FocusUpstream volatility weighs on September C2 and C3 talks

24 August 2011 14:32  [Source: ICIS news]

By Heidi Finch

Upstream price volatility and economic and demand uncertainty make September olefin discussions challenging and could lead to delayLONDON (ICIS)--Upstream price volatility and economic and demand uncertainty make September olefin discussions challenging and could lead to delay, said market players on Wednesday.

“We will wait as long as possible to make sure we have the right data,” said one buyer.

The source added it did not want a “premature” settlement because it was waiting to monitor crude developments in light of the evolving situation in Libya.

This view was echoed by other market players, who suggested that the possible fall of the Libyan regime could trigger further upstream price volatility, as seen earlier this week.

On top of this, there has been the recent turmoil in the financial markets, which caused crude and naphtha values to drop significantly a few weeks ago. However, there has been some rebound since then, which has also added to the lack of clarity in the upstream markets.

Concerns about the general economy have also meant that it is very difficult to gauge demand for September. 

There is caution in the market. Some expect only a moderate improvement versus August levels, but nothing significant – as is traditionally the case in September – because of the uncertain economic outlook.

“Demand for September is quite shaky. We do not expect any real pick-up,” said one customer. The same source said that some of its downstream customers are requesting lower volumes for September, although this is being offset by some substitute business.

One supplier, however, remains more optimistic, expecting business as usual in September, with no immediate effect on demand, despite concerns about the economy.

While there has been a reduction in upstream costs since the end of last month, which affects ethylene (C2) and propylene (C3), discussions are further complicated by the differences in market fundamentals between the two products.

For ethylene, the market is more balanced than for propylene, because there has been some improvement in non-polymer demand, particularly in the second half of August.

As a result, initial indications for September ethylene point to a rollover to a slight reduction of €10–20/tonne ($14–29/tonne), as balanced market fundamentals are being weighed against recent feedstock price relief.

Sellers, however, maintain that if crude and naphtha remain at the same level or recover further, they will hold out for a rollover, particularly in view of the balanced-to-possibly tightening tendency. They attribute the latter to a possible pick-up in demand, coinciding with the forthcoming maintenance schedule.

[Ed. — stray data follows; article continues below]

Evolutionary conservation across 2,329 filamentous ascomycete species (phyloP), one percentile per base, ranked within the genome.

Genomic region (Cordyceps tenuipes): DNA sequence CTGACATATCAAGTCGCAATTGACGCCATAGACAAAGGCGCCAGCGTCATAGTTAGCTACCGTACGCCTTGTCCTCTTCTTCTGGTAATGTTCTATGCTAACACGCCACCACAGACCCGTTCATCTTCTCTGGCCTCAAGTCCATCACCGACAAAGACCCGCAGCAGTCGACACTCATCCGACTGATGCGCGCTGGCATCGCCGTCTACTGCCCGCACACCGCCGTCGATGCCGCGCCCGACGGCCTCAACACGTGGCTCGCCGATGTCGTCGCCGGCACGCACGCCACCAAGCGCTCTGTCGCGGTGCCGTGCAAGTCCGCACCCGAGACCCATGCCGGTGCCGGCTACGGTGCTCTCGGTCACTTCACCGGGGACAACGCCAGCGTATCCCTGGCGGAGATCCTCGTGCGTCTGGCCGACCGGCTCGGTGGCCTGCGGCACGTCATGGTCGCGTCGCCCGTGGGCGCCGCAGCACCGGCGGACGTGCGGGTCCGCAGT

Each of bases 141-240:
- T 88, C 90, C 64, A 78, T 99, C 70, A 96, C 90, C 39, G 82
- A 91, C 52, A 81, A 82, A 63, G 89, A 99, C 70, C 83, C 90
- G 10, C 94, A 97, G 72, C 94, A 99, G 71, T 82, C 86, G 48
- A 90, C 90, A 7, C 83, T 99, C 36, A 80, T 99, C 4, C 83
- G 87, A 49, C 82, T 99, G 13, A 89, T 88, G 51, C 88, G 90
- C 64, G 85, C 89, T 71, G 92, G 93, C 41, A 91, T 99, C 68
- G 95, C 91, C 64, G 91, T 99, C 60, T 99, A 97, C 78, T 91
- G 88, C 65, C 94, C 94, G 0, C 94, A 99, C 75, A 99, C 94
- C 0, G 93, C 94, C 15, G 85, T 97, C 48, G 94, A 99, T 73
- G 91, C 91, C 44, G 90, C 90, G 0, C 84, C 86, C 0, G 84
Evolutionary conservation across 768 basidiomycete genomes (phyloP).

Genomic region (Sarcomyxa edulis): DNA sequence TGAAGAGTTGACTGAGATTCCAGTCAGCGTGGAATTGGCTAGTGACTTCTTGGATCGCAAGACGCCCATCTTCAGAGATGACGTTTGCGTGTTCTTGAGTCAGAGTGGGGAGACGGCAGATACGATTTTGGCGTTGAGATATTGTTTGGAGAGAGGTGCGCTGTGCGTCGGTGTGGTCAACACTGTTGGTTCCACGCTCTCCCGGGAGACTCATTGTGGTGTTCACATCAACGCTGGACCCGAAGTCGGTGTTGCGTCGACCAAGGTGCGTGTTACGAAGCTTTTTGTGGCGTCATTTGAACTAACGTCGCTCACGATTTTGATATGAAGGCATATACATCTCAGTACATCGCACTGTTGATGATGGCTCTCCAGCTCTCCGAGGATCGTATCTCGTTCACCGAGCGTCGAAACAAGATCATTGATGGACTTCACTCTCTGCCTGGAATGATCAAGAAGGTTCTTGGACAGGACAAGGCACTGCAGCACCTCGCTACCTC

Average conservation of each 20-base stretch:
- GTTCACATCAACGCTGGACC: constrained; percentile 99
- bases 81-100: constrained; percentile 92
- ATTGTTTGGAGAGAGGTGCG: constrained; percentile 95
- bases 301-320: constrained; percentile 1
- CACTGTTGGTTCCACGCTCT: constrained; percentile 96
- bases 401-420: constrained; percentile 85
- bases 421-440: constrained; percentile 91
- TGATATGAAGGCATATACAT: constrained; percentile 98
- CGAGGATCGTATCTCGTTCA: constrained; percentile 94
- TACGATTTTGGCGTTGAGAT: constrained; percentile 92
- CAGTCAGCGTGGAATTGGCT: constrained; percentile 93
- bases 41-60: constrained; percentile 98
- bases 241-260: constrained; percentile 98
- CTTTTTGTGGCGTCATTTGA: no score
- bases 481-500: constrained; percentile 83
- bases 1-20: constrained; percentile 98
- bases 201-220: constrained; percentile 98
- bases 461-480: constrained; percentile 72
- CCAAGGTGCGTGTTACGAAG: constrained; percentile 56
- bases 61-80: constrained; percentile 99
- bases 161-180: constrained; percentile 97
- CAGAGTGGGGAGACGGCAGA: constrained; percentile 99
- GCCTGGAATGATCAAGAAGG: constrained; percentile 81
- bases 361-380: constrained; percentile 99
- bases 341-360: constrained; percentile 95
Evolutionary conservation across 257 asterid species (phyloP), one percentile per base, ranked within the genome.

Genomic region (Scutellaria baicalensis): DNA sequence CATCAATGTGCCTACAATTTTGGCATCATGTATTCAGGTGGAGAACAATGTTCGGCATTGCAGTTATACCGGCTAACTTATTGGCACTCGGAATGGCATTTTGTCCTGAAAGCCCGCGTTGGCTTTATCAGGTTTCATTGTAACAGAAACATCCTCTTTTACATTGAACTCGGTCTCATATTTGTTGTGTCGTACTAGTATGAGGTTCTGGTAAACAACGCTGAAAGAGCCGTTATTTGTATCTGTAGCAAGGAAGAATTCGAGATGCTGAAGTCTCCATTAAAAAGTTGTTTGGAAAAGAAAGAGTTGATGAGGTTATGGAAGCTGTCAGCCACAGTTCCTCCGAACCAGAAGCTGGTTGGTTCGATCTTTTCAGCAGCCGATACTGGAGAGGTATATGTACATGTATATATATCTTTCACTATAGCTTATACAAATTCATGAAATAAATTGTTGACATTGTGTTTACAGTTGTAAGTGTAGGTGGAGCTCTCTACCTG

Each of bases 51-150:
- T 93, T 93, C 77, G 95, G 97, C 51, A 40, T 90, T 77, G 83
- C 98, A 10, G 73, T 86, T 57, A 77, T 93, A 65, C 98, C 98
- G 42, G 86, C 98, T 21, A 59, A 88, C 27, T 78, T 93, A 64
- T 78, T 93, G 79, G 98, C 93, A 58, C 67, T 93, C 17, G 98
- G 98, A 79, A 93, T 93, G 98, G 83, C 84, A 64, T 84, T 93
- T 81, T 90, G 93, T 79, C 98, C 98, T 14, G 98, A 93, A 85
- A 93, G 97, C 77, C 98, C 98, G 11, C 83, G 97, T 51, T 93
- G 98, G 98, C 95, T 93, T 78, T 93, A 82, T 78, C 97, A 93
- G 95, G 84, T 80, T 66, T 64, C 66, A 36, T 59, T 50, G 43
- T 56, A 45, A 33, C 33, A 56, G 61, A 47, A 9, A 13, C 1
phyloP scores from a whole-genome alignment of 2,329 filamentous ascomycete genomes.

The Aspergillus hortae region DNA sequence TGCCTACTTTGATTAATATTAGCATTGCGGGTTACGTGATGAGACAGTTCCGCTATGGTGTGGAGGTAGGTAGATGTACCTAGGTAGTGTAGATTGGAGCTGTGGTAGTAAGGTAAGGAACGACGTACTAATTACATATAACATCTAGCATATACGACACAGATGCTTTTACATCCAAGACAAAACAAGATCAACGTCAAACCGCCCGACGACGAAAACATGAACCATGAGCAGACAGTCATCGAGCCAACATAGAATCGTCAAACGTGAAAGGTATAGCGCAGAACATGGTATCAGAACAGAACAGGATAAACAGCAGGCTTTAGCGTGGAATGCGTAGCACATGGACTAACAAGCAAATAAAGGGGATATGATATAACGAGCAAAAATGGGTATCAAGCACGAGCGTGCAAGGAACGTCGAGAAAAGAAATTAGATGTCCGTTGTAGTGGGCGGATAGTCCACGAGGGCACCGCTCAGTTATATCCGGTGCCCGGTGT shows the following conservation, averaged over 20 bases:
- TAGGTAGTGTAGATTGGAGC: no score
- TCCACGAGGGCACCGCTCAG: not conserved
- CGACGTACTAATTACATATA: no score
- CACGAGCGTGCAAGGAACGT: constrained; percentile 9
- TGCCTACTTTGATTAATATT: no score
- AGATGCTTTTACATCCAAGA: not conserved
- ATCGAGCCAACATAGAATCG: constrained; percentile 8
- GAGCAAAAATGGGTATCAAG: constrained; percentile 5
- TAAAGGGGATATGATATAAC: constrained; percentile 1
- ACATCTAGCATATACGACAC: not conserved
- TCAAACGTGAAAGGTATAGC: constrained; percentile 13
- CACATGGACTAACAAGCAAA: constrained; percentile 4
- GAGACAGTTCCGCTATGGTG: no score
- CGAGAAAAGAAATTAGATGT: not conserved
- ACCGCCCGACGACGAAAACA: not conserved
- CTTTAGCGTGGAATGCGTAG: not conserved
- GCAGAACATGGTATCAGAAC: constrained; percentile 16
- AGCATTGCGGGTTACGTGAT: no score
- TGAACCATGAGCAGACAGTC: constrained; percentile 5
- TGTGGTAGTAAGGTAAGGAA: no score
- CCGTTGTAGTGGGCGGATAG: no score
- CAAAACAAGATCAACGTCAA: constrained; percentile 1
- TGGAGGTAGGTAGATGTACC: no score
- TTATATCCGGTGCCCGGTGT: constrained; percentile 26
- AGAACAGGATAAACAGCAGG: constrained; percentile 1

For propylene, the general expectation is of a price reduction and possibly to a larger extent than is possible for ethylene, because the propylene market is long. This is because of subdued market activity during the past few months and a spate of derivative plant outages, planned and unplanned. Exports booked over the past few weeks, mainly to the Americas, have meant that the coastal region is less long than some inland pockets.

Sellers are trying to defend their current cracker margins, but some acknowledge that propylene is likely to be under some downward pressure. However, one producer said it expects the reduction to be less than €50/tonne, based on current upstream costs.

Buyers, however, are pushing for larger reductions of €50–60/tonne, if not more, from a feedstock cost and market perspective. 

In addition, propylene spot prices are trading at least €200/tonne below the August contract level, which suggests that a downward correction is highly likely in September.

One buyer considers the August propylene settlement was “a compromise” and did not reflect the supply/demand situation, which, it says, will also necessitate a downward price adjustment in September.

While some players think that there could be a delay in the September olefins settlements, others are not convinced.

Some suggest that the views of buyers and sellers are fairly well aligned in terms of market fundamentals and a settlement is not too far away. 

In addition, one buyer suggests that upstream feedstock data is normally taken into account retrospectively over the past month, considering that expectations about further upstream direction plays only a secondary role and therefore should not hold up contract discussions.

The European ethylene contract price for August was agreed at €1,120/tonne FD (free delivered) NWE (northwest Europe), up by €30/tonne from the previous month.

The European propylene contract settlement for August was confirmed at €1,115/tonne FD NWE, down by €15/tonne from July.

($1 = €0.69)

For more on ethylene visit ICIS chemical intelligence


By: Heidi Finch
+44 20 8652 3214



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